With this bit of theory as background, I will focus on two key points. First, without claiming that monetary policy during the 1950s or in the period since 1984 has been ideal by any means, I will try to support my view that the policies of the late 1960s and 1970s were particularly inefficient, for reasons that I think we now understand. Thus, as in the first scenario just discussed (represented in Figure 1 as a movement from point A to point B), improvements in the execution of monetary policy can plausibly account for a significant part of the Great Moderation. Second, more subtly, I will argue that some of the benefits of improved monetary policy may easily be confused with changes in the underlying environment (that is, improvements in policy may be incorrectly identified as shifts in the Taylor curve), increasing the risk that standard statistical methods of analyzing this question could understate the contribution of monetary policy to the Great Moderation.

And here’s Bernanke blaming the Fed for the Great Depression:

Let me end my talk by abusing slightly my status as an official representative of the Federal Reserve. I would like to say to Milton and Anna: Regarding the Great Depression. You’re right, we did it. We’re very sorry. But thanks to you, we won’t do it again.

That’s a pretty serious charge, given that the economic collapse of 1929-33 turned the Nazis from a small fringe party to the dominant political force in Germany.  And Bernanke is not just a Fed basher; he lashes out at any other central bank that doesn’t do what he thinks they should be doing:

Japan is not in a Great Depression by any means, but its economy has operated below potential for nearly a decade. Nor is it by any means clear that recovery is imminent. Policy options exist that could greatly reduce these losses. Why isn’t more happening? To this outsider, at least, Japanese monetary policy seems paralyzed, with a paralysis that is largely self-induced. Most striking is the apparent unwillingness of the monetary authorities to experiment, to try anything that isn’t absolutely guaranteed to work. Perhaps it’s time for some Rooseveltian resolve in Japan.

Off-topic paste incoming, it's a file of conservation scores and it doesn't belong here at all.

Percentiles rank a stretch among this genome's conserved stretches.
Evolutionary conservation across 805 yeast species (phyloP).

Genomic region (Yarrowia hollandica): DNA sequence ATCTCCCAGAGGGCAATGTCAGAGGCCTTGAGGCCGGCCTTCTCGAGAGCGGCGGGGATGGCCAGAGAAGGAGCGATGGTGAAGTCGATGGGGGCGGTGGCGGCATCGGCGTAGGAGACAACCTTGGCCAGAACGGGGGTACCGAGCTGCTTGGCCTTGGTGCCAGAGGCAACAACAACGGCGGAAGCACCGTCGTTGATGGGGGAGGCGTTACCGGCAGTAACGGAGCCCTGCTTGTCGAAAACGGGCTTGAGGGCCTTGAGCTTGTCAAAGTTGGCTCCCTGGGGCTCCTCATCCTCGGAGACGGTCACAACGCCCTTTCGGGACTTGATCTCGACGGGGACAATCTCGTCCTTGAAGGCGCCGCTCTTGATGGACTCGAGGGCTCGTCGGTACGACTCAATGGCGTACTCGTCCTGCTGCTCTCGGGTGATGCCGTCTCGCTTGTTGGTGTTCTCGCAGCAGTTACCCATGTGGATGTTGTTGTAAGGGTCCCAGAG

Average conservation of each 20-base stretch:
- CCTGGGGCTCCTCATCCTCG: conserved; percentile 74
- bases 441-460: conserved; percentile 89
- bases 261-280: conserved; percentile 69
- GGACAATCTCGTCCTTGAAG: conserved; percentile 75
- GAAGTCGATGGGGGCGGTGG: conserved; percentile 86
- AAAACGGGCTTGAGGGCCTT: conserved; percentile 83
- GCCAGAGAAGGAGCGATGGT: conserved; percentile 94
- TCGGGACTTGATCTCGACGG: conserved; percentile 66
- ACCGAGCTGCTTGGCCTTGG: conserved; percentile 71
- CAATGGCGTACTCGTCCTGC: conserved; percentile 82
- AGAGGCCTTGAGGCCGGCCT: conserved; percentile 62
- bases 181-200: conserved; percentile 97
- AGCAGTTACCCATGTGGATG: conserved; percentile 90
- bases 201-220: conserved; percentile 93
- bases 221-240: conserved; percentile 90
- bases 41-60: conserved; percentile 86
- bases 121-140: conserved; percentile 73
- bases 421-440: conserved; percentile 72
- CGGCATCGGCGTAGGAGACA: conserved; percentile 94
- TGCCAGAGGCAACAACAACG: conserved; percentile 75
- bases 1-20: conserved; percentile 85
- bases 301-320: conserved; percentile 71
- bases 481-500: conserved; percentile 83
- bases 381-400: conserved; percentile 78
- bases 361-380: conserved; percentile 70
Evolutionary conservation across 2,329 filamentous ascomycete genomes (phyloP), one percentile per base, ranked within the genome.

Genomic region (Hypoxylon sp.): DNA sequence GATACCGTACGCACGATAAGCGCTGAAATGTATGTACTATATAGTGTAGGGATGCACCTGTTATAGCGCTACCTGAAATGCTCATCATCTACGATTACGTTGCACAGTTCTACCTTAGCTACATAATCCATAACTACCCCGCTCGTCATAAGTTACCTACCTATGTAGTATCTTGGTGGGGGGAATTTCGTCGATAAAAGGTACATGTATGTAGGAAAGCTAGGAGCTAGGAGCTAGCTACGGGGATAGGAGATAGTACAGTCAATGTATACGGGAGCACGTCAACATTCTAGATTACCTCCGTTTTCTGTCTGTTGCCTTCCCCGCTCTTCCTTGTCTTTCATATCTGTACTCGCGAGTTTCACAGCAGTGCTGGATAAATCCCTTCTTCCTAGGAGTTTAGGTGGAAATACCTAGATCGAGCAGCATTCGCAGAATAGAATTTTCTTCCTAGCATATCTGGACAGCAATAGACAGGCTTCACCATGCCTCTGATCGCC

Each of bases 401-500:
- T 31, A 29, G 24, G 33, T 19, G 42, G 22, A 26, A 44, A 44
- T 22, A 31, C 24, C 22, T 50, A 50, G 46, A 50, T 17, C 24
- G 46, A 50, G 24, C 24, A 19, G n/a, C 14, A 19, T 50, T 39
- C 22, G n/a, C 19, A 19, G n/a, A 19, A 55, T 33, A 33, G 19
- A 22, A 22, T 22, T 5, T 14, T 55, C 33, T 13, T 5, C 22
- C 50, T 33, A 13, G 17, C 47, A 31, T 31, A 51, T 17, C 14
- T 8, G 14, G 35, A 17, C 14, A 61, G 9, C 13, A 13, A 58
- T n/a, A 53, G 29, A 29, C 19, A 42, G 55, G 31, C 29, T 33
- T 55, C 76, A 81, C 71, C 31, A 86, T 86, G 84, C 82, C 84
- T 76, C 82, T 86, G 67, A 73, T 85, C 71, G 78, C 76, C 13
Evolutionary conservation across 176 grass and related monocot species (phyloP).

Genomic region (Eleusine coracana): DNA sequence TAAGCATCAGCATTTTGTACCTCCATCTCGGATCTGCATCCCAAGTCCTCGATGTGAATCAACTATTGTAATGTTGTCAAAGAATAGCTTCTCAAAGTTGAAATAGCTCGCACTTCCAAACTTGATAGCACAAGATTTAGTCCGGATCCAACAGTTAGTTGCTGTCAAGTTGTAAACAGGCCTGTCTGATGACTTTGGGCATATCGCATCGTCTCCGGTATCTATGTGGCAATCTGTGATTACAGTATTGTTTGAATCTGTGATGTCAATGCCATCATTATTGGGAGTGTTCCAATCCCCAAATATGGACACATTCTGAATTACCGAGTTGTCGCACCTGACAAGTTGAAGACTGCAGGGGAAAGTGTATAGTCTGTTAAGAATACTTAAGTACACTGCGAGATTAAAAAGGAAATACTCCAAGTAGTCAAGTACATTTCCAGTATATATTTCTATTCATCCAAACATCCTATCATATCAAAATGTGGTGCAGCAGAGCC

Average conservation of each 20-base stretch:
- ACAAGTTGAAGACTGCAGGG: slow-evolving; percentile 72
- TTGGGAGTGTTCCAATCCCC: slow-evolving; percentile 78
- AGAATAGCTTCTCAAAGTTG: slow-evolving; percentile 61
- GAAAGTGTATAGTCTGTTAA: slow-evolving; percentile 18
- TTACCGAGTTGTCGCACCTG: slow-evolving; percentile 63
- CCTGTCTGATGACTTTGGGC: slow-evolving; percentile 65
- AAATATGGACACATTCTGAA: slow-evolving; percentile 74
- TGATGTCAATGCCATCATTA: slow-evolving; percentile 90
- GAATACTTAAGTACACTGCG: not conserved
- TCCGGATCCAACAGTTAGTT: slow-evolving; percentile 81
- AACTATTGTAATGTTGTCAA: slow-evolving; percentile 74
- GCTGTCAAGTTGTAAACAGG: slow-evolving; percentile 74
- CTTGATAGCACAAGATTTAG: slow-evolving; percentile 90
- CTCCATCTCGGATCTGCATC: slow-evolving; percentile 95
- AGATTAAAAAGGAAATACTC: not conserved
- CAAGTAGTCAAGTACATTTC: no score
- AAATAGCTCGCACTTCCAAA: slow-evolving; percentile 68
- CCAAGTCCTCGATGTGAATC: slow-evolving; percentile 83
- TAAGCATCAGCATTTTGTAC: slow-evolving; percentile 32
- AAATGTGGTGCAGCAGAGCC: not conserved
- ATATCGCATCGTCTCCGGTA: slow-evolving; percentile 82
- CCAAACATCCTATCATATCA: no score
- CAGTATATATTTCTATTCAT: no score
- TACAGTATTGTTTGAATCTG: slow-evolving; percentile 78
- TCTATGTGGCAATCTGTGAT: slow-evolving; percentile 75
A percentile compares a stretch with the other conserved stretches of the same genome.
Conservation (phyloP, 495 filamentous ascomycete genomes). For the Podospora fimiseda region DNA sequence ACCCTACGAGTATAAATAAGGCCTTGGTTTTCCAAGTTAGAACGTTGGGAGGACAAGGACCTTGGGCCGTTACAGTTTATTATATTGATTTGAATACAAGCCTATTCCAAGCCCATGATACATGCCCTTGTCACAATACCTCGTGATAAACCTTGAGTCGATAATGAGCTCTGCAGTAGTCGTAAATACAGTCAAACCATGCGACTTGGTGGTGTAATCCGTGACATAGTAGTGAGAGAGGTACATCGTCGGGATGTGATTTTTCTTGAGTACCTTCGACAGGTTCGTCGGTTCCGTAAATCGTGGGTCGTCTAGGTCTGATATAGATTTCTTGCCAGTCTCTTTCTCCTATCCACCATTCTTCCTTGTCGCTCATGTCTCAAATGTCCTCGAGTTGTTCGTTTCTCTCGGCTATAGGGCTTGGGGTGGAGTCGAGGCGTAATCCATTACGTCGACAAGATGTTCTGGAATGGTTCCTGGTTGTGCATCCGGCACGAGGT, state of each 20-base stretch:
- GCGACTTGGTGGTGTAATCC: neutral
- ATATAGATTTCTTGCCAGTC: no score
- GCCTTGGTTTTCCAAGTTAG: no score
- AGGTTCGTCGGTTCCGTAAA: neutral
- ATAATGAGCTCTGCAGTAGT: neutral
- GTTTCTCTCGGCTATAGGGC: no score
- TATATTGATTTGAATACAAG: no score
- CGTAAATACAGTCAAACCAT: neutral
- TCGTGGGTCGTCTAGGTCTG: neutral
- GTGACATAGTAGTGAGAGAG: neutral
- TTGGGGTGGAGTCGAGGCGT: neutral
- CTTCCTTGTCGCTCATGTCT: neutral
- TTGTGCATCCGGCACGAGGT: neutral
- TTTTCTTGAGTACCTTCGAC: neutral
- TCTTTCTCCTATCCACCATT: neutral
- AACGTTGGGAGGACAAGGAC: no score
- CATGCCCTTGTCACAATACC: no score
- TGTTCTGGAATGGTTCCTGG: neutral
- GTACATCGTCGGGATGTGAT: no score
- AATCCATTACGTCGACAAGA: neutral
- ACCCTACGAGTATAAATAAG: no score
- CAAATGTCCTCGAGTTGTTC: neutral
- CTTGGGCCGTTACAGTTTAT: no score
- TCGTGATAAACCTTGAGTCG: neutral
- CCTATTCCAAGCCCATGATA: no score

So the Fed is to blame for the Great Depression, deserves praise for producing low inflation during the 1950s and early 1960s, deserves praise for producing a stable macroeconomy during the Great Moderation (1984-2007), and is to blame for the Great Inflation of 1966-81.  In this set of PowerPoint slides Bernanke blames the Fed for the severe 1981-82 recession.  Are we to assume that beginning in 2008 the Fed suddenly stopped being responsible for macroeconomic outcomes?  After being to blame or deserving credit for virtually every single major macroeconomic twist and turn since it was created in 1913?

Not according to William Dudley, current New York Fed President and close Bernanke ally.  He argues the Fed continued to make mistakes after 2008:

I would give each of these four explanations some weight for why the recovery has been consistently weaker than expected. But I would add a fifth, monetary policy, while highly accommodative by historic standards, may still not have been sufficiently accommodative given the economic circumstances.  .  .  .

My conclusion is that the easing of financial conditions resulting from non-traditional policy actions has had a material effect on both nominal and real growth and has demonstrably reduced the risk of particularly adverse outcomes.  Nevertheless, I also conclude that, with the benefit of hindsight, monetary policy needed to be still more aggressive. Consequently, it was appropriate to recalibrate our policy stance, which is what happened at the last FOMC meeting.

As I argued in a recent speech, simple policy rules, including the most popular versions of the Taylor Rule, understate the degree of monetary support that may be required to achieve a given set of economic objectives in a post-financial crisis world. That is because such rules typically do not adjust for factors such as a time-varying neutral real interest rate, elevated risk spreads, or impaired transmission channels that can undercut the power of monetary policy.  [emphasis added]

So from the vantage point of October 2012, William Dudley suggests that monetary policy over the previous 4 years was insufficiently expansionary.  He’s “bashing” the Ben Bernanke Fed, and he’s almost a clone of Bernanke in his policy views!

I wonder if Dudley is also admitting that, in retrospect, a certain group of monetary cranks that were bashing the Fed in 2008 and 2009 for inadequate nominal growth might have been right.

I don’t know if “Fed basher” is the right term to apply to Ben Bernanke.  All I can say is that if Bernanke is a Fed basher, then I’m proud to be one too.

Research bleg